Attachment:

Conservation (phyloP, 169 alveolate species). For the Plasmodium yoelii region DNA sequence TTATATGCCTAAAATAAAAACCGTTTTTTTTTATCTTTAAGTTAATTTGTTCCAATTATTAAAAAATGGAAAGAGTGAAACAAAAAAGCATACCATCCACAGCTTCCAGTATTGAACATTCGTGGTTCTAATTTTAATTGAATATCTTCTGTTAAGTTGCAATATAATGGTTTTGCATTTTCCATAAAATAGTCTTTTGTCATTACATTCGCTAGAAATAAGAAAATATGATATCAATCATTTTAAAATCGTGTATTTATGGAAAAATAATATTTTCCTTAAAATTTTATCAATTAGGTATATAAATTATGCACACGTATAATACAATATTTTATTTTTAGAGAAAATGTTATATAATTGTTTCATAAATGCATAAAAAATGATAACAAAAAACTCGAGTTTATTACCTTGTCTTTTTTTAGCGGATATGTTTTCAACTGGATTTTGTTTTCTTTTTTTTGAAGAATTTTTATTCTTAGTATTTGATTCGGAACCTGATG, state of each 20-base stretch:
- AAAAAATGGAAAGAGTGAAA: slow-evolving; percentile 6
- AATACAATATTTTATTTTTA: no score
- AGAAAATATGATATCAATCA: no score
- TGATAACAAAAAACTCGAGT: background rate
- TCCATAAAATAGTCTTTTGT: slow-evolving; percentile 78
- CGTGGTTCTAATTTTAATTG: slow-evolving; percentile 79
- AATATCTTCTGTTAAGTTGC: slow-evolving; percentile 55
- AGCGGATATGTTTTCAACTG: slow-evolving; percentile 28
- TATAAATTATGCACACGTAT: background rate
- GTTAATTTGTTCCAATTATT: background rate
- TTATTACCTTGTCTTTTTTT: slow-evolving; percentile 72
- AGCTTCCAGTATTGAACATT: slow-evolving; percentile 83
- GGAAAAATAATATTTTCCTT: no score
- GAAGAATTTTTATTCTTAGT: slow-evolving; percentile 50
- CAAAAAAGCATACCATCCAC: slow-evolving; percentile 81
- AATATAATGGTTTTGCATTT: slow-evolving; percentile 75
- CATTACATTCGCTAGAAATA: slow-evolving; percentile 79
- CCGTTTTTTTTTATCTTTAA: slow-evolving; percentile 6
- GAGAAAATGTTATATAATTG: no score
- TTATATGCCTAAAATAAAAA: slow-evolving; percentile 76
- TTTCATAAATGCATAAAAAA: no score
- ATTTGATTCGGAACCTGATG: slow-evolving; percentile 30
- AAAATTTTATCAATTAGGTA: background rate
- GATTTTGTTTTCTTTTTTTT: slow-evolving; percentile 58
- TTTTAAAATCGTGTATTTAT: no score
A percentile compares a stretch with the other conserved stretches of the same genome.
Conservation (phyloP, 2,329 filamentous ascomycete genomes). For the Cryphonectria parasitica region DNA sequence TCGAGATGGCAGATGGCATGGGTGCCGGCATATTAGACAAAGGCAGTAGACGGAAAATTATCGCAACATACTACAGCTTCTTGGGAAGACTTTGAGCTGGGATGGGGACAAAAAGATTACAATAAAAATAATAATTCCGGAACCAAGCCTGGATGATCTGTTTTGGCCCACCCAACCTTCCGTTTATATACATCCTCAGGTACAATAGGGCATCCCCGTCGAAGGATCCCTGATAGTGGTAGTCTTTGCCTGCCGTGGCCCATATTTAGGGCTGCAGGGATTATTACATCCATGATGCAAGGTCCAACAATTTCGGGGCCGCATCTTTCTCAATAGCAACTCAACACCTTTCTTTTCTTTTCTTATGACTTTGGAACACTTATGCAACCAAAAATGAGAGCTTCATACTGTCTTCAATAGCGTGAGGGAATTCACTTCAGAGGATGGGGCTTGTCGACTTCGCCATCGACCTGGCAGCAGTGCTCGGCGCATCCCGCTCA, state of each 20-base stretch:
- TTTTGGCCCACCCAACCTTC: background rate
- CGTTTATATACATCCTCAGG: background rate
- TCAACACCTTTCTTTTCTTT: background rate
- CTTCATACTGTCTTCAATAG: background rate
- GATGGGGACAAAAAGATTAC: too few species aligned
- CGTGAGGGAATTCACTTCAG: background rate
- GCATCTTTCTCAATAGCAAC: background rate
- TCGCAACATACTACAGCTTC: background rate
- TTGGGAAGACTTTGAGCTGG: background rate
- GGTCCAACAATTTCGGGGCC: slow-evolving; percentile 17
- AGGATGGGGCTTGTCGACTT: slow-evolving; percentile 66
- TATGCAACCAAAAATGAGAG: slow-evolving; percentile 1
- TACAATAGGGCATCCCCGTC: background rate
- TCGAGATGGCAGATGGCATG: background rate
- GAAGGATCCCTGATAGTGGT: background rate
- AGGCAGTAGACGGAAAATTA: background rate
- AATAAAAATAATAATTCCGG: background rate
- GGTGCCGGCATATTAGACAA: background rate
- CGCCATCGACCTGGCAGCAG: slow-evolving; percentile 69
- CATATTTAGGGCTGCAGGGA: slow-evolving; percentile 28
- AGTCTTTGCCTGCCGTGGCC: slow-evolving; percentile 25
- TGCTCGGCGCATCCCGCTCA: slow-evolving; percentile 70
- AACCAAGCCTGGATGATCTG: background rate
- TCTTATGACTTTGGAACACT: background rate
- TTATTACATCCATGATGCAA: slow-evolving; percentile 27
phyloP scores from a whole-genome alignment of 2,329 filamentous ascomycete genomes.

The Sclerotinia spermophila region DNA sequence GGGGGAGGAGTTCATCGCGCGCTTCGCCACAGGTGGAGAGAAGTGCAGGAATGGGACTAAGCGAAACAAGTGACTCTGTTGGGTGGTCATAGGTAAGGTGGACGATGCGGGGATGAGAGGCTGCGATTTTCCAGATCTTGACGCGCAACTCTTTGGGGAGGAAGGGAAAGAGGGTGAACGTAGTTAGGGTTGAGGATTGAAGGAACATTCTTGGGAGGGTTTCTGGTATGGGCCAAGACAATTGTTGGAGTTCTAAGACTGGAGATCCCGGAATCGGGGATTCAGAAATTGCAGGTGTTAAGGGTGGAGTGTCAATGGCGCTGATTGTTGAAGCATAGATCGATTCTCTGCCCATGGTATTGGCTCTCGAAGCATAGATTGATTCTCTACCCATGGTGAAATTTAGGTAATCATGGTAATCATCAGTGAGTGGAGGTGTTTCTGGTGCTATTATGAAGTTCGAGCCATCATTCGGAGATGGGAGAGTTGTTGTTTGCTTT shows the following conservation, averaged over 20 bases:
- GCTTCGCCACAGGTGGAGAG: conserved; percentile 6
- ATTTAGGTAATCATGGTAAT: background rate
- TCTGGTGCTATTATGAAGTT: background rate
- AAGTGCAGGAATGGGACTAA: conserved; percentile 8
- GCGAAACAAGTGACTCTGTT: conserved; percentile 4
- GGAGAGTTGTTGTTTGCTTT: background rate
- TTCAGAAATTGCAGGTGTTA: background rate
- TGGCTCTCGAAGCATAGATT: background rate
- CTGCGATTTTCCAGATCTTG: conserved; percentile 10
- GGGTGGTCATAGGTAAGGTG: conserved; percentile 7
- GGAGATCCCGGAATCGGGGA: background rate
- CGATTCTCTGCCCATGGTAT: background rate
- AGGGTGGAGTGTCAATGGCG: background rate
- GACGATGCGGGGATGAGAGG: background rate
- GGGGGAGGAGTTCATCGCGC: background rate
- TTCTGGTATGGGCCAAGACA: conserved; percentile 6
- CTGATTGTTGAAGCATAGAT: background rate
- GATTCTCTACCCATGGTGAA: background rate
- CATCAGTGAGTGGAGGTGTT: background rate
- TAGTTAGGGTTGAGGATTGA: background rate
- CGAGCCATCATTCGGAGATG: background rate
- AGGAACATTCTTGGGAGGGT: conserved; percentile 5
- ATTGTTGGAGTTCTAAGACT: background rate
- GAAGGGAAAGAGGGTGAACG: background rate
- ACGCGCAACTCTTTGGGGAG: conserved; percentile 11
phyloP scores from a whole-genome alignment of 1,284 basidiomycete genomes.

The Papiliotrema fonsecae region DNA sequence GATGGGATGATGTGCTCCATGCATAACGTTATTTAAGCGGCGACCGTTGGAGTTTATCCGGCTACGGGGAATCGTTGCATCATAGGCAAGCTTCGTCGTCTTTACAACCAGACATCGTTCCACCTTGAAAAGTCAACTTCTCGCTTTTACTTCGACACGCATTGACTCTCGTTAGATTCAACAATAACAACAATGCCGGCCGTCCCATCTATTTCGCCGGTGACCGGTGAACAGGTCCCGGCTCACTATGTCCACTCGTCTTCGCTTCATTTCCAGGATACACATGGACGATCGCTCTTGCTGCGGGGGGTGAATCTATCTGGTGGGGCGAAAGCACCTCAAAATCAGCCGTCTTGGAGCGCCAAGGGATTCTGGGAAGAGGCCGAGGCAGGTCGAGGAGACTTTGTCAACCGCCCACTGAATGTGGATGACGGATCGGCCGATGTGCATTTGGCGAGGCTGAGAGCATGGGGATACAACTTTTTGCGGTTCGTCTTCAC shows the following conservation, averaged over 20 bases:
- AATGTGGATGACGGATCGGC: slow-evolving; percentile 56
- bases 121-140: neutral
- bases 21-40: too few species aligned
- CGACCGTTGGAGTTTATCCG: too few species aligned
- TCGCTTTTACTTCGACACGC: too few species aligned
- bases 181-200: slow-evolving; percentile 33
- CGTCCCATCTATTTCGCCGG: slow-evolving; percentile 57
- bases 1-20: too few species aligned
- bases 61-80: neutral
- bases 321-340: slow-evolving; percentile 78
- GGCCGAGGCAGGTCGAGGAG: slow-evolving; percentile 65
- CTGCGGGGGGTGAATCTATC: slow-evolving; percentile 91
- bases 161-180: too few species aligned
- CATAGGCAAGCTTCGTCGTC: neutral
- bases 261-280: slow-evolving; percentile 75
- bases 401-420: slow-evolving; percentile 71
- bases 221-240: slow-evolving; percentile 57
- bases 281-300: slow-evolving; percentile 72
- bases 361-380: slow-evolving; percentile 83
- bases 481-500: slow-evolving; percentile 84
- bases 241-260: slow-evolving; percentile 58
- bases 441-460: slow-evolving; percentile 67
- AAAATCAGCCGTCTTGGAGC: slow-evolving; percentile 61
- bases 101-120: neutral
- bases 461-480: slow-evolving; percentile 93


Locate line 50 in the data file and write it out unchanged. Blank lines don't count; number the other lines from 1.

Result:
- TGCTCGGCGCATCCCGCTCA: slow-evolving; percentile 70